What's the most graphic FX sequence in the film?
In one scene, we were asked by George to do a CG rendition of a "creature" that one second has a head then the next second the head explodes. Graphic for a SW pic, but still within the PG-ratings realm we believe.
Are the yellow fighters that we have seen on starwars.com and in the Star Wars Insider Magazine involved in a space battle?
No, the dog fights that these particular craft are involved in are planet based, which means a blue cloudy sky will be the backdrop of the dog fight. We call it the sky battle. It makes the battle on Hoth look very primitive and ancient.
Do R2 and C-3PO have any scenes together?
Not that I'm aware of. Anthony Daniels spent a day performing the voice overs that George will later add to 3PO's scenes.
You mean we don't get to see any playful banter between the two like we saw in the Classic Trilogy?
No. George wanted to do something original for this film and felt that making R2 and 3PO constant companions in this film would be too much like the first three films. George is being extremely creative with this film.
What on earth does C-3PO look like?
We see the primitive beginnings of 3PO. His look is very creative and should elicite many positive responses from the audience when 3PO is first seen on screen.
What can you tell us about Liam Neeson's scenes in the movie?
George wants that to remain a surprise.
How extensive will computer animation be in the film?
Practically every single film frame will be graced with some kind of CG effect. Exotic sets and backgrounds that exist only in the computer will be used. Background characters, ships moving about, those kinds of things, etc. will constantly appear in the film. The vastness of the SFX shots gives the film an epic scope. Synthetic digital creatures will seamlessly interact with the human actors. These digitally-animated characters are 100 times more photo-realistic than the CG Jabba that appears in SW:ANH SE. Remember, we only had $ 10 million for the entire revamp of the special edition of A New Hope so we just didn't have the money to make CG Jabba look as good as we could have. Also, our software is now light-years ahead of what we used for the special editions. We're creating the best eye-candy that has ever appeared in a film.
What's up with the recent Episode 1 reshoots?
With this film, George is utilizing a non-linear production. In the normal linear film production, the script is written, the film is then shot and finally the film is edited. With a non-linear production, George is literally doing all three of these functions simultaneously. George has been making rough edits of the film since he wrapped up live-action filming last year. As he watches what has been filmed, there are certain scenes that George says: "That's not exactly what I was hoping for," or "I just thought of a better way to do that cut," or "Let's try something different." So he's been writing new dialogue and a few new scenes. He keeps re-editing the rough cuts of the film to make this film as perfect as possible.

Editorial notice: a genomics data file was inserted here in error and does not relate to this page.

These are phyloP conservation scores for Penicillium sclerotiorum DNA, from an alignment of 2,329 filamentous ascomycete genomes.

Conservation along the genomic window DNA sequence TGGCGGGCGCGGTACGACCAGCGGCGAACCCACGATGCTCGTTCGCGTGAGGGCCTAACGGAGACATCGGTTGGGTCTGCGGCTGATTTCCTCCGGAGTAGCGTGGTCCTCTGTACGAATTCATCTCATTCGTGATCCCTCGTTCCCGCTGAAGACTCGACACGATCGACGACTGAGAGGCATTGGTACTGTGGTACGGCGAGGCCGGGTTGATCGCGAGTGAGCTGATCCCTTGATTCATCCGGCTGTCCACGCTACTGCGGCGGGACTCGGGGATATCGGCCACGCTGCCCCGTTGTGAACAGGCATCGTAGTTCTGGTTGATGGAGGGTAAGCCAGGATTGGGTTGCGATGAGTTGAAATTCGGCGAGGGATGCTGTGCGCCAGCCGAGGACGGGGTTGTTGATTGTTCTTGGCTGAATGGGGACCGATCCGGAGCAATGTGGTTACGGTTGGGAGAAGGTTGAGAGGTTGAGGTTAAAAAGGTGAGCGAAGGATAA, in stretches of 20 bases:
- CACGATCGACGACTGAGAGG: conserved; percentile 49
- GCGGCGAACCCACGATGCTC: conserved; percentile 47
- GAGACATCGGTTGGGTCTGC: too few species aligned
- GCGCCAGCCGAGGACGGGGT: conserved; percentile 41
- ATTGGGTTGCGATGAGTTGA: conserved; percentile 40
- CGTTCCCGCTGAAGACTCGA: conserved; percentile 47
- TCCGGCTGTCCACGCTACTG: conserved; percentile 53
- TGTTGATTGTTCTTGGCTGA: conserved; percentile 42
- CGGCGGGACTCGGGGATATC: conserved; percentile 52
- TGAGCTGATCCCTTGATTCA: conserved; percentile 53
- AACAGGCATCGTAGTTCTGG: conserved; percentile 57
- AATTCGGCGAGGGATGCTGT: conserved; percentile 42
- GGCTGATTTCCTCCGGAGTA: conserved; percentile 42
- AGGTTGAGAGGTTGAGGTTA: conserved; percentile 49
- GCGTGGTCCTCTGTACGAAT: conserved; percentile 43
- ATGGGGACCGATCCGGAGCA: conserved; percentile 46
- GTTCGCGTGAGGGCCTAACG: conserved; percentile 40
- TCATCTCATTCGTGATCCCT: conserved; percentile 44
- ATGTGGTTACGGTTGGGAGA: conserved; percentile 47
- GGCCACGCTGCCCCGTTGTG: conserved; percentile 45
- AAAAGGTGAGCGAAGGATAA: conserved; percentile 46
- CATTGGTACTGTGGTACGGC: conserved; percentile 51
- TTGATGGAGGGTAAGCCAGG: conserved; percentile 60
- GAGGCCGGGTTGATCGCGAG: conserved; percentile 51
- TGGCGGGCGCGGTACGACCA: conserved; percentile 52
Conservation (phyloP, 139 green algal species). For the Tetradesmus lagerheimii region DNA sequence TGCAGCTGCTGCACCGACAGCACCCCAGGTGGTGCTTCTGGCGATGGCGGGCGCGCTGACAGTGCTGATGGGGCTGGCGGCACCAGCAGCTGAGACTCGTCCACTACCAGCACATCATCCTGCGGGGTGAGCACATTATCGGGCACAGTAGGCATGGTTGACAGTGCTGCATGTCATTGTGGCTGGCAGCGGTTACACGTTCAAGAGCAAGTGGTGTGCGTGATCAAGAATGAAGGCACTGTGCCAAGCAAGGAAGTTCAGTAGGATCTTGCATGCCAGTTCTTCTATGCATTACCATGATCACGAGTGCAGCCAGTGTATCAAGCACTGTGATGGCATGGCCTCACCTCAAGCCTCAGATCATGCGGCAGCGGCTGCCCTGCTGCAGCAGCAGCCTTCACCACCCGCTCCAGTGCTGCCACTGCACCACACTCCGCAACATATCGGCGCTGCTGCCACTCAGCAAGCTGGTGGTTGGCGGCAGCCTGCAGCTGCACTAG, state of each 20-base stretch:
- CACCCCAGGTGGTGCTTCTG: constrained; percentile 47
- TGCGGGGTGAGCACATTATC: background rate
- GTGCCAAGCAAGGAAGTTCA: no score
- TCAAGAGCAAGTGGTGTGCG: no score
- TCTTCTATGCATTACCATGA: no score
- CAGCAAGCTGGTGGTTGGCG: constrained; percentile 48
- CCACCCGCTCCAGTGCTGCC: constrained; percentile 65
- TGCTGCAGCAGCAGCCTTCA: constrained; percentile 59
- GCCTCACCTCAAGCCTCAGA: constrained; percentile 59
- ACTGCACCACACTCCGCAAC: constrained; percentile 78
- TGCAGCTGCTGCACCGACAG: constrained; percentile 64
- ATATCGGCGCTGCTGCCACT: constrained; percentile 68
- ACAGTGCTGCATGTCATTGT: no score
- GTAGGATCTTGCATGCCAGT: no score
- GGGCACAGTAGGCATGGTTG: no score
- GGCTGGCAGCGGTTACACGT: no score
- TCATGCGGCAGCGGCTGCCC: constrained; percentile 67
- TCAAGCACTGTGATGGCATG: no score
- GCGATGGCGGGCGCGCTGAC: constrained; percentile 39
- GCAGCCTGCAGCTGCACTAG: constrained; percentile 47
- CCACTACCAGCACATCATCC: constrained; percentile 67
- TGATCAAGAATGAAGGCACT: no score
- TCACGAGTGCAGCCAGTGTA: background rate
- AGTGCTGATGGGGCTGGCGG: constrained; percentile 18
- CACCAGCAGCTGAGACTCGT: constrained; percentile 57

What makes non-linear film making so great is that the director can go back and change scenes way after the first live-action filming has been completed. In the normal film production, you can't do this because all the actors have gone on to other projects and are unavailable. George planned these reshoots many months in advance so that the actors would be available for the changes that George knew he was going to make. He didn't know what changes were going to be necessary until he started putting the film together in the various rough cuts. George has stated that there is always something that you wish you would have done different when you were filming the scenes the first time. Hindsight is always twenty-twenty. Fortunately, George has the unique luxury of going back and changing certain aspects that he is not completely satisfied with. George is the ultimate perfectionist.
Once he sees all the footage. He then has the chance to decide what scenes and dialogue need to be changed in order to capture his vision. This is what makes the film so malleable and fluid. The film has been in constant fluctuation during each successive edit that George had made. The final form that this film will take is still months away.
Have alleged leaks on the internet had any impact on the film?
No. Most of what has been leaked on the 'net is stuff that George didn't feel was significant to the secrecy of the film. Of course, some things did leak that George had hoped to keep confidential, but I can't elaborate on what those things are . . . I don't know if the changes George is making to the film have anything to do with leaks on the 'net.
Does George ever surf the internet for prequel-related information?
No. He doesn't have the time or the inclination to search for that kind of information-- though there are those who will inform him if something "important" about Ep. 1 gets posted on the 'net.